We do this by building one of the industry’s largest cross-referenced libraries of email addresses, mobile device identifiers, browser cookie IDs and U.S. Postal addresses. Our library spans 800 million mobile-to-email ID and cookie-to-email matches. If someone upgrades from an iPhone 8 to a Samsung 10 or switches from a Google Pixelbook to a Microsoft Surface, the BDEX ID Graph detects it the moment the user downloads an app or logs into an authenticated account tracked by any one of our data partners.

Our use of authenticated identifiers enables 100 percent deterministic cross-device matching, which means you can have 100 percent confidence our ID graph is assigning billions of incoming data signals to the appropriate Customer ID.

The BDEX DXP

Thanks to the BDEX ID Graph and our uniform taxonomy, the BDEX Data Exchange Platform (DXP) presents 290 million consumer identities, 1.3 billion email addresses and more than 900 billion data signals in a highly searchable database.

You can peak under the hood and get a sense of how broad and deep our data is using Explore BDEX Taxonomies, our free and highly intuitive taxonomy tool.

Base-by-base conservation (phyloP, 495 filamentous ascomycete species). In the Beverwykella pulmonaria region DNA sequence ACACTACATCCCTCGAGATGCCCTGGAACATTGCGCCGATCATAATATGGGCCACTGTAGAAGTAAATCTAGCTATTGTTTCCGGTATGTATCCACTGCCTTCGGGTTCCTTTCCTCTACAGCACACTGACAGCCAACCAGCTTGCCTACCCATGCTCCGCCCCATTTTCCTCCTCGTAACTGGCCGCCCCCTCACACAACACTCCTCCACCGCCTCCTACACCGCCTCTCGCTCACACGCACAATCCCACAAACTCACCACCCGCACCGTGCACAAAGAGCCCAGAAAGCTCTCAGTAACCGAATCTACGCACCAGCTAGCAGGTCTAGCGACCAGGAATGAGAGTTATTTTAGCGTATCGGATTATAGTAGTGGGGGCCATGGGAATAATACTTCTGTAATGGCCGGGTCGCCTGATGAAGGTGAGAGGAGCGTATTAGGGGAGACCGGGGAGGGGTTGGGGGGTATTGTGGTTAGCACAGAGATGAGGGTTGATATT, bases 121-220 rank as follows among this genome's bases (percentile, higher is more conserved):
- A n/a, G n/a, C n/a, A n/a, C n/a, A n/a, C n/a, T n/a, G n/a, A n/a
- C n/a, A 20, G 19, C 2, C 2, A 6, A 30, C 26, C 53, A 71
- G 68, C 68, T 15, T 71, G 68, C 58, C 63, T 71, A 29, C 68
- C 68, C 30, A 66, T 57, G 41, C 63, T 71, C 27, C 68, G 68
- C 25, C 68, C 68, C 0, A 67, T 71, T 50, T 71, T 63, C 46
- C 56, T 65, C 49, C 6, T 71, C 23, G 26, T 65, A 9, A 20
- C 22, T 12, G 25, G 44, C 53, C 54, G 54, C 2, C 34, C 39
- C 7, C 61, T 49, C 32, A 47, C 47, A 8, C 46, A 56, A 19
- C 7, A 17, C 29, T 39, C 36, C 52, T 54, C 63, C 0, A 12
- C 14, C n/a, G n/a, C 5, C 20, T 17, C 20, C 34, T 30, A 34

API or batch-mode access

Thanks to our uniform taxonomy, querying this massive database is quick and easy. You can match IDs instantly (10ms response time) using a real-time API query or upload ID lists via batch mode and have IDs returned in hours.

Custom segment building

Either way, you can harness real-time data signals to build or enhance custom audience segments for programmatic advertising, personalization and other projects.

The BDEX DXP provides access to hundreds of pre-built audiences uploaded by our partners. You can use these to fast-track your own audience-building efforts or use them as is until you whip your own MarTech stack into shape.

Whether your organization’s MarTech stack ends up humming like a Lamborghini or shrieking like Frankenstein, or your organization opts to continue relying on agencies and other external vendors, it’s going to need access to third-party data. You’ll be hard-pressed to find a better one-stop shop for that than BDEX.